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I'm running an apache2.4 web server, and noticed that when I run systemctl status apache2 or run service apache2 status, it says it is using 4.2GiB of RAM, which isn't a problem for the amount of RAM I have, but I am confused, since top and htop both show only 500MiB of RAM being used, much less that systemctl reports apache2 using alone. Why might this be, and which is right?

OS Info, if needed:

OS: Kali GNU/Linux Rolling x86_64
Kernel: 4.19.0-kali3-amd64
  • IIRC systemd uses cgroups to measure memory usage, which is super accurate. Are you sure you’re looking at the correct columns? For me, systemd shows resident + shared. – Daniel B Jul 24 at 9:28
  • @DanielB My systemd shows just one number after Memory: . It usually makes sense, just from time to time the number is higher than would seem appropriate to me. I remember running a Monero node that showed more memory usage there than what I read from htop. It could have been just human error, but I got the impression this Memory: means something special (different from htop memory). Can it be like so or am I just plain wrong? – Vojtech Kane Jul 24 at 9:50
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The tl;dr story is that systemctl more thoroughly accounts for the memory a process is using, and reports on the total memory usage of an entire service, while top gives a more lenient accounting of the memory used by a single process. For a service like apache2 which runs several processes, systemctl can be expected to show much higher memory usage than top.

Memory management in *nix is extremely complex because RAM is the limiting resource for most operations, so a lot of work has gone into making the most use of it. As such, there are different categories of memory or memory usage. I was going to list them all, but it gets kind of insane pretty quickly.

I can list some of the major categories, though. The number one distinction is RAM versus Disk. "Memory" just means a place to store data. In a lightly loaded system, all data a program needs, including the program code itself, is in RAM. As more programs want access to more data, "memory" expands to include data stored on disk. Moving "memory" between RAM and Disk is highly optimized (and complex), but since the kernel can do it, it does it in a lot of ways.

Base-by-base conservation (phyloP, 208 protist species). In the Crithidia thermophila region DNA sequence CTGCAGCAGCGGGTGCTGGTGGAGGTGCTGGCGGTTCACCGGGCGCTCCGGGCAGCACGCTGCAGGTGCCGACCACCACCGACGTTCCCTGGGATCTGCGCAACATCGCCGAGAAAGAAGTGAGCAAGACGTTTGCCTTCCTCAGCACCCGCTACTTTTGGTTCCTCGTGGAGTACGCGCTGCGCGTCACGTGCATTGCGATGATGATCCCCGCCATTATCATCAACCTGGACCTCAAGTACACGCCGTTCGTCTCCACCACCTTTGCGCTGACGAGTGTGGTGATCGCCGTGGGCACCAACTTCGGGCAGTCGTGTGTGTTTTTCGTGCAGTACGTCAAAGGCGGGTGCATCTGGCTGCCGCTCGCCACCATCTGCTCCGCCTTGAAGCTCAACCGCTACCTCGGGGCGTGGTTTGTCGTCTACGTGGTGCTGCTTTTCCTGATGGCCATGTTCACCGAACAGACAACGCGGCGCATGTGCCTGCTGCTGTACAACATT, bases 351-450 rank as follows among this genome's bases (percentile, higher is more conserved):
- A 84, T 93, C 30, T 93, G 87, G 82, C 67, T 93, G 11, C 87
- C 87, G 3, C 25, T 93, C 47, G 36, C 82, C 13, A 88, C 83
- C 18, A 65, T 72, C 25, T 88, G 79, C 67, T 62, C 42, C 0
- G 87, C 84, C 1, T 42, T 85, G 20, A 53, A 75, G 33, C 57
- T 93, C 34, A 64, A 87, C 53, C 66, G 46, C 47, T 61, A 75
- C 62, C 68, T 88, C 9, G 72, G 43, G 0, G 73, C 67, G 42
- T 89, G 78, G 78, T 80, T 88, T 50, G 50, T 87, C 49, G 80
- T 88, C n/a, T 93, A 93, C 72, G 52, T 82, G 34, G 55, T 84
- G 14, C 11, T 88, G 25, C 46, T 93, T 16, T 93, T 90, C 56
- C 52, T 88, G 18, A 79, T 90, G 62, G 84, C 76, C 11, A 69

So, here is a simplified, incomplete list of categories of memory usage

  • What we all thing of as memory usage: data stored in RAM that exists nowhere else.
  • The majority of memory usage: data stored in RAM for use by the CPU but which actually just a copy of something stored on Disk, for which the Disk is the authority of what the data should be. For example, the operating system code.
  • Data that a program stored in RAM but was not using, so the kernel wrote it to disk temporarily to free up RAM for someone who needed it right now. This is called "Swap" because memory is swapped between RAM and Disk and back.

On top of those categories, we also have:

  • Shared memory, which is data multiple processes use at the same time. If you run 2 copies of the same program, the program code does not need to be duplicated, it can be stored in RAM once and the 2 processes can share it.
  • Reserved memory. The program can ask the kernel for some memory to use to store data, but until it actually starts using it, it is merely reserved and does not take up any space at all (outside of the kernel memory management data structures).
  • Virtual memory. This is really just the allocation of memory addresses to the program, making a convenient abstraction for a lot of things. It is often huge (my laptop is currently using over 5,000 GiB of Virtual Memory) and its size/usage is of little consequence.

So when you ask "how much memory is this program using?" there is no one answer. There really is not any good answer to such a vague question. (See this article for 6 different definitions of the question along with some discussion about why they are hard to answer.) So different programs give you different answers, often with labels attached.

Programs like top try to answer the question with something like "how much RAM would be freed up if I quit this program". The Linux top man page provides a lot of detail about how it categorized memory and what it displays.

On the other hand systemctl tries to account for all the memory a service is using, both in RAM and Swap and to some extent shared and file backed, in order to be able to automate limits on resource usage and go as far as killing a program if it uses too much memory. It uses cgroups to provide much more extensive accounting for the memory a process uses, and that is described in great detail in section 2.2 "Accounting" of this article.

So even if the service is only running one process, because systemctl includes in the total memory usage of a process any shared pages it loaded first (before any other process), any Swap it is using, any memory cache (such as file system or network buffers) it is using, and probably some other stuff, it can report a higher memory usage than top. When a service is running more than once process, then obviously you would expect memory usage to go up even further.

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